Propensity score stratification was applied, patients receiving TKA and those not receiving TKA for propensity score quintiles ranging from stratum 1 (least likely to receive TKA) to stratum 5 (most likely to receive TKA). The covariates entered into the propensity score were age, sex, Charlson Comorbidity Index score, socioeconomic status, level of urbanization, geographic area of residence, and treatment in public hospital (Fig 1).

Fig 1. Distribution of explanatory variables between patients receiving TKA and those not receiving TKA for propensity score quintiles ranging from stratum 1 (least likely to receive TKA) to stratum 5 (most likely to receive TKA).

The Table 3 shows the CVD event rates for “with TKA” and “without TKA” groups after stratification. The p-value for Cochran-Mantel-Haenszel statistics comparing CVD rates for TKA therapy and without surgery, controlling for propensity scores, was <0.001. Patients treated with TKA had lower CVD rates. The adjusted CVD rates for patients treated with TKA were lower than patients without TKA (adjusted OR 0.56; 95% CI, 0.51–0.61; p = 0.001).

Table 3. Three-years cumulative risk of severe vascular events among the patients by treatment modality.(n = 22931).

Propensity score analysis is unable to adjust for unmeasured confounders and selection biases. For example, higher-risk patients may be preferentially selected for conservative treatment, thus producing apparently adverse outcomes for this group. Among the IVA, there were no statistical differences between the patients’ characteristics in high-use (n = 643) and low-use (n = 898) hospitals (see Table 4). TKA utilization varied widely across healthcare providers (49.6%–92.2%) (Fig 2). There are 10.1% patients in low use TKA group developed CVD during the follow up, comparatively there are 6.7% patients in high use TKA group developed CVD (Fig 3). Using two-stage least-squares analysis (see Table 5), TKA was statistically associated with a reduction of 7% in CVD events (95% CI, 0.2%–13.6%; p = 0.048).

Fig 2. Distribution of explanatory variables between patients in high-use and low-use TKA hospitals.

Fig 3. Distribution of explanatory variables between patients in high-use and low-use TKA hospitals and severe cardiovascular events.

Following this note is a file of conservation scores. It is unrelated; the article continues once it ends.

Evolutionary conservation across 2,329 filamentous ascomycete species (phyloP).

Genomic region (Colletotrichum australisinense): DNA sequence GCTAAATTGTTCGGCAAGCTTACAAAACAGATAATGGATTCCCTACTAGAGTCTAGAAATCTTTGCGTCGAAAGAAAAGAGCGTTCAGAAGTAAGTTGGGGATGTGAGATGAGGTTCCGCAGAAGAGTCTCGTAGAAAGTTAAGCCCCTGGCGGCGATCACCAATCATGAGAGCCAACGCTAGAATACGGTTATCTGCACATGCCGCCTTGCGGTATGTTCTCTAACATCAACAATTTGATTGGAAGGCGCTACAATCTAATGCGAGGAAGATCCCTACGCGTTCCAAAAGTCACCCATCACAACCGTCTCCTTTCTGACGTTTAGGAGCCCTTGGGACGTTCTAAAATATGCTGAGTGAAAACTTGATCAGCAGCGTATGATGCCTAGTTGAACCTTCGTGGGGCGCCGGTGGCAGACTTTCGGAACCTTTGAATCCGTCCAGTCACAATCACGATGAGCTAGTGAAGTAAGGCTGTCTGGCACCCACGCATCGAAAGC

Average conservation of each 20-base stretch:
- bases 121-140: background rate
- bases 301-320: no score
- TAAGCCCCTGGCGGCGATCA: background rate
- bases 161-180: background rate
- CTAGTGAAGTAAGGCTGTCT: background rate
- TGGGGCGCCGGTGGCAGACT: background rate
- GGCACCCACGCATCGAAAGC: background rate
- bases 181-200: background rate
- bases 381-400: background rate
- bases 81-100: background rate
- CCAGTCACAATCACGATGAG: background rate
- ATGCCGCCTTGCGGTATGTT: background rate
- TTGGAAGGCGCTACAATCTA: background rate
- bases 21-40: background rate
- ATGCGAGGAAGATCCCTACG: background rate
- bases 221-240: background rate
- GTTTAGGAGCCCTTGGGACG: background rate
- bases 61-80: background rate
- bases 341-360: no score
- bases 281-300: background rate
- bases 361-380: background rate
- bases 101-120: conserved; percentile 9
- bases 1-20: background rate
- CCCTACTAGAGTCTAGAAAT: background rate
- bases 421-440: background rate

Table 4. Characteristics of knee osteoarthritis patients in high-total knee arthroplasty and low- total knee arthroplasty use hospitals (n = 1541).

Table 5. Marginal effect of different treatment on severe vascular events using instrumental variable analysis for three years follow-up (n = 1541).


Our data showed that knee OA patients who underwent TKA have a lower risk of subsequent severe cardiovascular events than patients who did not undergo TKA. The cumulative risk rate was more favorable among patients who underwent TKA after adjusting for the patients’ sex, age, level of urbanization, geographic region, Charlson Comorbidity Index Score using propensity score analysis, and instrumental variable analysis. Orthopedists should recognize the potential benefit to cardiovascular health that TKA provides to patients with knee OA.

The strength of our study is that it was a population-based observational study and had an adequate number of patients to avoid minor confounding factors. Taiwan’s NHI program has covered approximately 99% of residents since 1995, and the validity of the dataset has been verified.

We observed that knee OA patients who underwent TKA had independent effects on incidence of subsequent severe cardiovascular events. Propensity score analysis simulated the randomization process in an attempt to eliminate selection bias on observables and revealed about a 44% decreased risk of CVD events for patients with TKA. Using IVA to control both measured and unmeasured confounding factors, there was a statistically significant difference (hazard ratio = 0.93, 7% decreased risk) between the CVD rate and TKA. Severity of comorbidities, BMI, employment, physical activity along with patient preferences was difficult to capture correctly from the dataset. Referral selection may depend on the interactions between the comorbidities and patient preferences. All these unmeasured factors would have produced a significant bias using traditional approaches.